If the new study again ally the Plumas County boas with the Tulare County boas, then it may be evidence that there were 2 separate waves of migration north from Tulare County. Rodrigues-Robles et al.'s data does show two sublineages of the Sierra Nevada subclade, one consisting of the Plumas Co. boas, and the other consisting of a mixture of small morph Kern Co. and large morph Sierra Nevada boas south of Plumas Co. Fig. 4 of Rodrigues-Robles et al. shows that the Plumas County speciments represent an older lineage than the other Sierra Nevada boas. This older lineage may have migrated north at a much earlier date than the other Sierra Nevada boas. Of course, it is also possible that the Plumas County specimens may have represented a trans-Valley leak from the Northwestern subclade. Arguing against a trans-Valley leak is the fact that the boas closest to the route for such a leak are all aligned more closely with the small morph Kern County boas. Nevertheless it is also possible that the descendants of the trans-Valley leak may have been genetically swamped by later arrivals from the Southern Sierra Nevada, at least in the localities south of Plumas County.

Without actually seeing the entire new tree, it is difficult to make meaningful interpretations. Based on Rodriguez-Robles' data, it is clear that the Plumas Co. boas represent an older lineage. How these boas migrated to Plumas Co. (i.e. via the trans-Valley corridor or via an earlier migration north along the Sierra Nevada mountains) remains an unanswered question. If it was a trans-Valley leak, then perhaps the Sierra Nevada subclade may need to be redefined to exclude the Plumas County specimens.

Anyhow, the Sierra Nevada subclade now include two different morphs, the small and large morphs. Despite their close genetic relationship with each other, I believe the small morph Kern County boas within the Sierra Nevada subclade should be assigned to the umbratica subspecies, since they appear to retain the ancestral condition of small morph and since their distribution is intermediate between umbratica to the south and large morph snakes of the Sierra Nevada and Northwestern subclades to the north. The Kern County small morph situation is analogous to the human-chimp-gorilla one. Human and chimp share a closer genetic relationship with each other than either one does with the gorilla, just as the small morph Kern Co. boas share a closer genetic relationshp with the Sierra Nevada large morph boas than they do with umbratica. But morphologically, chimp and gorilla are closer and represent retention of an ancestral morphology. The Kern County small morph boas are morphologicallly closer to umbratica, and they also appear to have retained the ancestral morphology of the umbratica subclade.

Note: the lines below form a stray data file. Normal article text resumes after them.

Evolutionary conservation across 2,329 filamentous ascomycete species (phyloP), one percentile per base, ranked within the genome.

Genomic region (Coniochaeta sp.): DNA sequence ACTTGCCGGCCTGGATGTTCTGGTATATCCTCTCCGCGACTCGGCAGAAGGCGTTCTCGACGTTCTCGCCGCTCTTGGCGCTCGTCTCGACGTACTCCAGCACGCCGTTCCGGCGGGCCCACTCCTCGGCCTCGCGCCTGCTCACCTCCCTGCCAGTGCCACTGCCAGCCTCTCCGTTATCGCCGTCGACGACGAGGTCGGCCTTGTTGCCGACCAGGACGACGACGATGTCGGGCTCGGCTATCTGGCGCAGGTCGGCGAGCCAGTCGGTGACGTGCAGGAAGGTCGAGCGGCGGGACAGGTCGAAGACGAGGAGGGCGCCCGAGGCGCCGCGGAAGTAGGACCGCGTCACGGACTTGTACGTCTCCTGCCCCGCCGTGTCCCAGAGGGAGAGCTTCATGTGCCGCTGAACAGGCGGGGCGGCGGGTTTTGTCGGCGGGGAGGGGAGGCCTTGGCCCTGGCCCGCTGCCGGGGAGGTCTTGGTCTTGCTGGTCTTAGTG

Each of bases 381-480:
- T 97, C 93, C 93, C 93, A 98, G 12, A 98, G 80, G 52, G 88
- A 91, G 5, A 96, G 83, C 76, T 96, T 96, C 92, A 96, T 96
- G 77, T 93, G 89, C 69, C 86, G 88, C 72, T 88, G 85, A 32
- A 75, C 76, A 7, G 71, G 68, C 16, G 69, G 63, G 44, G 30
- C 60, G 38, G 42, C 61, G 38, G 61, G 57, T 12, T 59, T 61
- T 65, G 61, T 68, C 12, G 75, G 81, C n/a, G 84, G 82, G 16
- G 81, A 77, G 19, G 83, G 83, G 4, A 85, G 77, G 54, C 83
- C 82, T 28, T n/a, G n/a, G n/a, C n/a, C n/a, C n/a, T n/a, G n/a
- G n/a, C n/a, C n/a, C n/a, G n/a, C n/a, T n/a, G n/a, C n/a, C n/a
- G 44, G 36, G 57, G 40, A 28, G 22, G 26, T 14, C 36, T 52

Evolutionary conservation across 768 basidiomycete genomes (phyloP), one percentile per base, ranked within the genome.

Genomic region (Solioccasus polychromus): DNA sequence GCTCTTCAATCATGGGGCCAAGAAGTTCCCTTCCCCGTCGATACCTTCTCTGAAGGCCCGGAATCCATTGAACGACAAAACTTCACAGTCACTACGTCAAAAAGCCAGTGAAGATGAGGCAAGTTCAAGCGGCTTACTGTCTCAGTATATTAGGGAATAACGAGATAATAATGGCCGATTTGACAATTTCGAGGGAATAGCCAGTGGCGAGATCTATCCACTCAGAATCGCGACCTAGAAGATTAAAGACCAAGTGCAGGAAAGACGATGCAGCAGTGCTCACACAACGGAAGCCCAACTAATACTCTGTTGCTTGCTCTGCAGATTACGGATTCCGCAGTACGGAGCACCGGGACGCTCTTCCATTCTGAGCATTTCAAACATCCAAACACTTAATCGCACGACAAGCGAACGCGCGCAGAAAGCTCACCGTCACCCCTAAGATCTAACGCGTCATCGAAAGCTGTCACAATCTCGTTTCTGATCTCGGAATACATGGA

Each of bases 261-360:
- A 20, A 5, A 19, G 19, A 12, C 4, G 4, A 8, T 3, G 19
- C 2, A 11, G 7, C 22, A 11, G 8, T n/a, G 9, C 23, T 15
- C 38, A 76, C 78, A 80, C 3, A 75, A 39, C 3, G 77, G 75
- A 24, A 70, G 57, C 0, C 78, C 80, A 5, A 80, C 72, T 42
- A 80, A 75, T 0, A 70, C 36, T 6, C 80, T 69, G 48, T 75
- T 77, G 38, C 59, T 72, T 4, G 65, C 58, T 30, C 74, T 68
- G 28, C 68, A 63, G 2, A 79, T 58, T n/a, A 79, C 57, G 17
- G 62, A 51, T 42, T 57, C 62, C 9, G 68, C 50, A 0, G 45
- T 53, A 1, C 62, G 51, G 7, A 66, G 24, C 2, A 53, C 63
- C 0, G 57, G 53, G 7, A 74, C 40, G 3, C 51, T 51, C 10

Most traditional taxonomists would classify chimp and gorilla in the same taxon (Pongidae) and separate human from the chimp and gorilla in another taxon (Hominidae). Similarly, the small morph Kern Co. boas should be classified with the southern rubber boa in C. b. umbratica and the large morph Sierra Nevada boas should be classified as a different subspecies than the small morph Kern Co. boas.

Cladists, however, would do things differently. They dislike paraphyletic groups like Pongidae and they also dislike the subspecies concept. So, a cladist may simply lump all rubber boas into the same species without recognizing any subspecies. Similarly, many cladists have proposed lumping human, chimp and gorilla into the same family Hominidae in order to eliminate paraphyly. Hominidae is the older name, but calling chimps and gorilla "hominids" would be a travesty. Nevertheless it would not bother the cladists one bit. If Pongidae is the older name, then it would not have bothered them to call human beings pongids, or apes either. But since evolution is defined as descent with modification, taxonomists should indeed take into account the amount of modification when classifying organisms. Classifying the rubber boas as 3 different subspecies would be consistent with the amount of modifications revealed by mtDNA and morphologocal studies made by you and others like Rodrigues-Robles et al. Thanks to your work, there is a much clearer understanding of the relationships within the rubber boa. Classifying the rubber boas as a single species without subspecies distinction would obscure the information of the amount of modification that have evolved within this species.